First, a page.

It was quite marvellous to see Parliament back front and centre of the news last night with the 2nd reading of the Internal Markets Bill giving Boris Johnson’s majority its first real test since his election win last December. The Bill passed its 2nd reading by 340 votes to 263, as Johnson saw off a mini-rebellion which included a number of former Cabinet members including: Sajid Javid, Jeremy Wright, Andrew Mitchell and Geoffrey Cox. However there are still more battles to come before the Bill reaches the statute book, with the House of Lords posing the biggest threat to its passing at this stage. A fantastic summary of the controversies surrounding the bill can be read here.
The main controversy surrounding the bill is the fact that it will directly break international law, in the form of the Withdrawal Agreement signed between Britain and the EU back in January this year. The government have indeed admitted this, with Northern Ireland Secretary Brandon Lewis stating in the Commons this week that it will break international law in a “limited and specific way”. This has led to a swathe of former Ministers, Prime Ministers and Conservative Party Leaders to come out against the Bill, claiming that it will essentially make the UK no different from other nations that regularly flaunt international law (such as Iran, China, North Korea) and will lead to a lack of trust in the UK, which will likely stymie any potential trade agreements that the UK desperately needs to sign after the end of the transition period of EU membership.
From the perspective of a liberal, the UK is entering very dangerous waters by taking this approach. Whilst they may appreciate that in leaving the EU the UK is trying to prepare itself for life in a more anarchic international system, a liberal would argue that the best way for the UK to do this would be to co-operate with the EU as much as possible in order to get the best possible outcome for the future. Morality is also a key tenet of liberalism in international relations, and in this case, the UK should have a moral duty to respect and uphold the terms of the withdrawal agreement that they signed with the EU in January 2020. In addition, the UK is delicately entwined with the EU through its trade relations, which liberals would highlight as being in a position of ‘complex interdependence’. By breaking international law, this will clearly put the relationship under threat and unnecessarily increase the threat of some kind of conflict (most likely a trade war) between the two parties that could be easily avoided.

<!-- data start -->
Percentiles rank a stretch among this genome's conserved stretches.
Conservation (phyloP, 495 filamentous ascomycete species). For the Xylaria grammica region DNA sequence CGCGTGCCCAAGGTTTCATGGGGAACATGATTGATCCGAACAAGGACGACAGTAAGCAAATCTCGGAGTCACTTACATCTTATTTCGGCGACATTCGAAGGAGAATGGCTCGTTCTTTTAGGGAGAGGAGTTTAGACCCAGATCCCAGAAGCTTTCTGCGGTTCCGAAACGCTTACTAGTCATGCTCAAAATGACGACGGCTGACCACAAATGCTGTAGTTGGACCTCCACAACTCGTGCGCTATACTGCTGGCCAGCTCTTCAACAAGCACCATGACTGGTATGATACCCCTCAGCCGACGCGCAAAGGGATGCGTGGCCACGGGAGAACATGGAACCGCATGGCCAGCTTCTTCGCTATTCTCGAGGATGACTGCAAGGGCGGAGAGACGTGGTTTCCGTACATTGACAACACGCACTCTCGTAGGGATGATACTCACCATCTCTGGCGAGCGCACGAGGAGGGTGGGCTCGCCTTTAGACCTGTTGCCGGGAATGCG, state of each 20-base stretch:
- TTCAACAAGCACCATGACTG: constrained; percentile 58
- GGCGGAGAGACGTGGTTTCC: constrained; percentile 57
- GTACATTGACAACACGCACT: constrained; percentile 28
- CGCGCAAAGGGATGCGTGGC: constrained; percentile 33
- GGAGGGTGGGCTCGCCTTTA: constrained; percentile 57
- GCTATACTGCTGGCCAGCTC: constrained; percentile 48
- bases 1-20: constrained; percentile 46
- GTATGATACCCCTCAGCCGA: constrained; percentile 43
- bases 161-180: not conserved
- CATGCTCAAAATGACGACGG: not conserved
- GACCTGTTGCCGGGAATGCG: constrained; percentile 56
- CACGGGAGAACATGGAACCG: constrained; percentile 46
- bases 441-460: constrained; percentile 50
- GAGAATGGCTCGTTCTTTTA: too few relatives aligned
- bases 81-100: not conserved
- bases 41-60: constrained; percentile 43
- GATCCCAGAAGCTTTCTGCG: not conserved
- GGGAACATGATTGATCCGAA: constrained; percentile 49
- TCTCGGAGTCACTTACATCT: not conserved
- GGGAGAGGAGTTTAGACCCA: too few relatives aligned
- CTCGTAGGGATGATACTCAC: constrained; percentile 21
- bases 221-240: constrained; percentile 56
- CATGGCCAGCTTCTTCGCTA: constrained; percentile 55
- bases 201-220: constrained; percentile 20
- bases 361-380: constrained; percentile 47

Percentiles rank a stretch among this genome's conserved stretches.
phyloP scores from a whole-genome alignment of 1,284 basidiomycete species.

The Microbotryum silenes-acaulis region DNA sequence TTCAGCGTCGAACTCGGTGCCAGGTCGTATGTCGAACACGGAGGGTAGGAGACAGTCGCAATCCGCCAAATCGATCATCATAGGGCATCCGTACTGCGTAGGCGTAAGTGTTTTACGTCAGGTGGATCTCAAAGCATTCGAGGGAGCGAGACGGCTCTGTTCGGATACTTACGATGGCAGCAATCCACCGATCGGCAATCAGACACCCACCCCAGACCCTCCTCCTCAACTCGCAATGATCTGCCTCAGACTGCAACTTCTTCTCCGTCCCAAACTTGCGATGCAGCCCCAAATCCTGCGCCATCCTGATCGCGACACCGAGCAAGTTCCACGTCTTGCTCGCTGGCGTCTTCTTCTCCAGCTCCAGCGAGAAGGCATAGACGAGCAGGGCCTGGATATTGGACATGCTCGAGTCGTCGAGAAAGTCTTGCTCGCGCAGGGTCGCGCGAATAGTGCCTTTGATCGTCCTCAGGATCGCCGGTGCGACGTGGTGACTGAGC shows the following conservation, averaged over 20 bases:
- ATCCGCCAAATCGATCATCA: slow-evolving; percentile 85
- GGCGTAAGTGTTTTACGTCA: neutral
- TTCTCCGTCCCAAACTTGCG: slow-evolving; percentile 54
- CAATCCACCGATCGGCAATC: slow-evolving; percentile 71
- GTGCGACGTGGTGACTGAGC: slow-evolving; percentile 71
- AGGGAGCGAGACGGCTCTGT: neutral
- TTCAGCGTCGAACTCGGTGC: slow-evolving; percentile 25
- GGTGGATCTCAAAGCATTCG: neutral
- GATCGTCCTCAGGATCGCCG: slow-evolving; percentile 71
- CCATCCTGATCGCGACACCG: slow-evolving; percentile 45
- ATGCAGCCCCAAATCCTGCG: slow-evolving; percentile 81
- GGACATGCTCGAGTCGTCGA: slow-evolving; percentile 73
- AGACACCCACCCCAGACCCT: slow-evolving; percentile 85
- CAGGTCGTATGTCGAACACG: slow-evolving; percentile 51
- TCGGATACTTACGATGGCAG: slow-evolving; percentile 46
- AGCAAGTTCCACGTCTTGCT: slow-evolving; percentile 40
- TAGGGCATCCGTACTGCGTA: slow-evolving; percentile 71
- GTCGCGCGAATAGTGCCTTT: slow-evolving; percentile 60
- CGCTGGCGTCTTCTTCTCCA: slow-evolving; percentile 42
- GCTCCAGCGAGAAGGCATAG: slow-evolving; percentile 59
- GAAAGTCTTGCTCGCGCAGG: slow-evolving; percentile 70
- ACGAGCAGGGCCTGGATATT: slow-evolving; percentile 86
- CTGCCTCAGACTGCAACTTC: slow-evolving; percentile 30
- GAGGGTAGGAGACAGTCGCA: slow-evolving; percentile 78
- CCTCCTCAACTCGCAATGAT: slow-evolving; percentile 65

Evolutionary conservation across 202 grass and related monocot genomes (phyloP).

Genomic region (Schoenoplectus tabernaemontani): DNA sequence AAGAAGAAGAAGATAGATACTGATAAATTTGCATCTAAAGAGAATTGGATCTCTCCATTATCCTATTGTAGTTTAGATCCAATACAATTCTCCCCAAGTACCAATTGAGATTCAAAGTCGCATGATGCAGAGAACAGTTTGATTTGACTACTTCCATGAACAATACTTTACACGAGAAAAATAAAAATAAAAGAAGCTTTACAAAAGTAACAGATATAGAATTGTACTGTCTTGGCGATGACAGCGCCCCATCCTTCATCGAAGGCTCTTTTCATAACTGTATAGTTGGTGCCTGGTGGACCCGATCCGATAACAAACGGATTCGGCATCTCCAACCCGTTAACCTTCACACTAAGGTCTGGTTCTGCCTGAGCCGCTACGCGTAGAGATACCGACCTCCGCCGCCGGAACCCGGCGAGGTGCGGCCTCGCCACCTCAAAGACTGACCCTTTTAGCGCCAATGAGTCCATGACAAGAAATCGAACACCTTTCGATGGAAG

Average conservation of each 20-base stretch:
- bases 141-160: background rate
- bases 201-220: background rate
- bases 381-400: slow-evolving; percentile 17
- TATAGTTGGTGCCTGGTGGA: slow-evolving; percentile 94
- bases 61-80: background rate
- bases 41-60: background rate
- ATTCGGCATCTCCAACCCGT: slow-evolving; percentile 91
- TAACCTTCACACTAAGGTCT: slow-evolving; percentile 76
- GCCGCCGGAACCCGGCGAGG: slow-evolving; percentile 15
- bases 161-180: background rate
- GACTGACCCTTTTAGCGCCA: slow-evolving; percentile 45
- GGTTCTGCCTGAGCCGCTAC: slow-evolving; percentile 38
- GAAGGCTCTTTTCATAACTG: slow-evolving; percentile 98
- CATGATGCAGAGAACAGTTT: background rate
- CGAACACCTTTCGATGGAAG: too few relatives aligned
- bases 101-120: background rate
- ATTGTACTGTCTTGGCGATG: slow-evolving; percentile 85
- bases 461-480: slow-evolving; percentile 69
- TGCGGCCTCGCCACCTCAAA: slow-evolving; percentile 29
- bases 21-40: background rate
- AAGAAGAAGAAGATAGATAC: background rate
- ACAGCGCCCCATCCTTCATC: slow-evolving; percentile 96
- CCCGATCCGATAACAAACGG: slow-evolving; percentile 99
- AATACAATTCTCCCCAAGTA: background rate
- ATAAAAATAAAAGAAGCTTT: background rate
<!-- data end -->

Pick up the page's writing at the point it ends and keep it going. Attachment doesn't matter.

On the other hand a Realist would firmly back the stance of the UK government in this debate and fully support the right of Parliament to legislate against any potential threats to the state by an international opponent, given that there is no higher law than domestic state law. Realists would have likely been against the UK’s membership of the EU in the first place, given that they believe there is no supranational authority that can enforce a global rule of law. The government claim that the Internal Markets Bill is necessary as a ‘backstop’ in case trade talks break down, given the supposed threat by the EU to potentially withdraw 3rd party status to the UK which may mean goods would not be able to be moved from Britain to Northern Ireland in the event of a no-deal situation. A realist would interpret this as protecting a national interest and seeking to re-address the balance of power (in trade terms) between the UK and the EU, which would likely precipitate a trading security dilemma if things get ugly between the two sides if a deal is not reached. A realist would not object to cooperation, and would actively support it if it was in the national interest of the UK to do so. However given the level of uncertainty that has emerged from the UK-EU trade negotiations and high likelihood of a no-deal, a realist would fully support any efforts from the UK to sure up their security as much as possible as they do not know for sure what they future intentions of the EU will be.
It is highly likely that the measures in the Internal Markets Bill will never make it into law. In the final stages of trade negotiations, both parties will push each other to the brink and try to extract as many concessions as possible. Ultimately both sides will need to come away with a compromise, but be able to sell this to their own citizens as a ‘win’. The EU needs to show to its other members that it is far better to remain in the Union, whereas the UK needs to justify to both Brexit voters and remainers that leaving the Union was the right thing to do. The prospects for this look bleak at the moment, but history tells us that sometimes important negotiations need to go right down to the final hour in order to achieve a breakthrough. The next few months are going to be very interesting indeed.